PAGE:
Bookmark   August 23, 2007 at 1:46PM
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Kay

I would assume that the really narrow ones are for very short hair or for fine tuning sections (?). My hair is just above the shoulder, but sometimes I go a bit shorter, so I think about 1 1/2 would be good for me, too. If I get a good flat iron I hope I can develop the skill to use it right.

    Bookmark   August 24, 2007 at 2:14AM
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pecanpie

With straightening irons you really get what you pay for.

    Bookmark   August 24, 2007 at 7:50AM
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eastsider

Just found this--have a bit of input. I really haven't had any luck with the wet-to-dry irons--my hair has to be completely dry before straightening with an iron. My favorite iron for shorter and longer hairstyles has been a ceramic jilbere. It's quite narrow, but it works better closer to the scalp--the wider iron I have has a tendency to leave "dents" since I can't get close enough to my head. What I have found to make a huge difference is Aveda Brilliant Anti-humectant Pomade--it keeps my hair straight and frizz-free. It's not sticky or crunchy--so you don't have to wash your hair again the next morning. (such a hassle if you've gone to the trouble of ironing) Lasts a long time and has a nice, mild scent. (no crazy fruit scents and won't give you a headache from smelling it all day in your hair)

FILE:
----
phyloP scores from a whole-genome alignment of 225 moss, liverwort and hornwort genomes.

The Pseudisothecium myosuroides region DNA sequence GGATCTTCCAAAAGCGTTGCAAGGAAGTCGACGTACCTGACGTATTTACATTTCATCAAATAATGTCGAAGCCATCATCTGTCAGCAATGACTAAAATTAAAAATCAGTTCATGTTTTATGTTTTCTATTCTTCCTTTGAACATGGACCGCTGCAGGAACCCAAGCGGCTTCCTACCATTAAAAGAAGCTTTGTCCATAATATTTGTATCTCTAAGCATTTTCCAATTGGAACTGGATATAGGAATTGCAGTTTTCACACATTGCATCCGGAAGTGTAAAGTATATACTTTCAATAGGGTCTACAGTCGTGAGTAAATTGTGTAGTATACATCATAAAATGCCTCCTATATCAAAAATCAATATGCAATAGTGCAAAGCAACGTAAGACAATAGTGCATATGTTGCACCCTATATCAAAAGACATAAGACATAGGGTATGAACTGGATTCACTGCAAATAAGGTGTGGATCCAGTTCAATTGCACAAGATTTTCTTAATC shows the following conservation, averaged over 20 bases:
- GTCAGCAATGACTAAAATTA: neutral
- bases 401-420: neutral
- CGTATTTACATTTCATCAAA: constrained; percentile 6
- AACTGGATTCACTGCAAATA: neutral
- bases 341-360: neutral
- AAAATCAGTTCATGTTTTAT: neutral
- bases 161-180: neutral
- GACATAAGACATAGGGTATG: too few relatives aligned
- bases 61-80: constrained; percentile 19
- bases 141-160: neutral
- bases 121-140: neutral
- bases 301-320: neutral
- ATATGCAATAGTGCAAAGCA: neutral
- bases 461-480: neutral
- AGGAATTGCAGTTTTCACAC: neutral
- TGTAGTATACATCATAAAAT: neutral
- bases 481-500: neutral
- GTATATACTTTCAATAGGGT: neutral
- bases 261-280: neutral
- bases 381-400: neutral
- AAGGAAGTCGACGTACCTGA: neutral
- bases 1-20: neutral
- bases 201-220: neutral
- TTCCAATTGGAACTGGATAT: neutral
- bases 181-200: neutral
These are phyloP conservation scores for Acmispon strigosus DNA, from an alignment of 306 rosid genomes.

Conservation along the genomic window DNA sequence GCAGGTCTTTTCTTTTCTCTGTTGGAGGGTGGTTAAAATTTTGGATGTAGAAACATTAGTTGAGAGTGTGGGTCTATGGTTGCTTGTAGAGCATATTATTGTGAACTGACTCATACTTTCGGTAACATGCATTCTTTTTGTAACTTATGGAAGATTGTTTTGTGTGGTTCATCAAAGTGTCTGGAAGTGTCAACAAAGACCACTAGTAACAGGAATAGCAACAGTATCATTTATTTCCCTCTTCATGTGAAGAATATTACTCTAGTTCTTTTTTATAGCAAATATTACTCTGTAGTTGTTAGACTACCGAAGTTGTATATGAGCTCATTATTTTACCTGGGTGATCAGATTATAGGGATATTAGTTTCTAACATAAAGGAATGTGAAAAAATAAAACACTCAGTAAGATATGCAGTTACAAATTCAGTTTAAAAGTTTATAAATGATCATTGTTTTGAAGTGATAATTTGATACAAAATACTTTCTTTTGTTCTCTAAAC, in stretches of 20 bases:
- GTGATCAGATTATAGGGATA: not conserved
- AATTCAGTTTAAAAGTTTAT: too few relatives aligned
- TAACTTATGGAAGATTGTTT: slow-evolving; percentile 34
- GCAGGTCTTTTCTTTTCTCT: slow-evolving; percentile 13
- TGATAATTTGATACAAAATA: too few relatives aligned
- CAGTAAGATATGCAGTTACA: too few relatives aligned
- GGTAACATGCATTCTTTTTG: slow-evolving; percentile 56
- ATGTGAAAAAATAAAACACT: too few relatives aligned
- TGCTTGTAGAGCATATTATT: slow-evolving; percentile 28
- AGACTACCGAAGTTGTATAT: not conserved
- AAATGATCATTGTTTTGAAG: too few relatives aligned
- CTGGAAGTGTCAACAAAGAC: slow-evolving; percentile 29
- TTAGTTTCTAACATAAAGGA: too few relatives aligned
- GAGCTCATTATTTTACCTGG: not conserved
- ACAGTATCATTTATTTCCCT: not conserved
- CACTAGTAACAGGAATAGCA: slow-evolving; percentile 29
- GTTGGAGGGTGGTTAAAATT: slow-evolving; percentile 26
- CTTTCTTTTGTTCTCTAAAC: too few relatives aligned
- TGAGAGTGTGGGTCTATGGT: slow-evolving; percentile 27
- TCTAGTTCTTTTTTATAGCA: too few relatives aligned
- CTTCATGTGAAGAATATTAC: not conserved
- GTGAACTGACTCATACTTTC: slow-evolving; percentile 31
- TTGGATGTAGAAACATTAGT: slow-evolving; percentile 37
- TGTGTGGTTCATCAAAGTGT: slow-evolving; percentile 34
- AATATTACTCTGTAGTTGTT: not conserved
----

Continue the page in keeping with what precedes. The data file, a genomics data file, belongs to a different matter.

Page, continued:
Bookmark   September 14, 2007 at 1:34AM
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MariposaTraicionera

I have the best of both worlds. Curly hair in the summer (hot, humid months), and much straighter in the winter. I gave up on trying straight hair during summer, but a friend with very curly hair recommends Chi over the rest mentioned here. She's a slave to straight hair so only the best would do for her. If I ever wanted straight hair, I'd try the Chi, but for now I'm a happy camper :-)

Mari

    Bookmark   September 17, 2007 at 10:32AM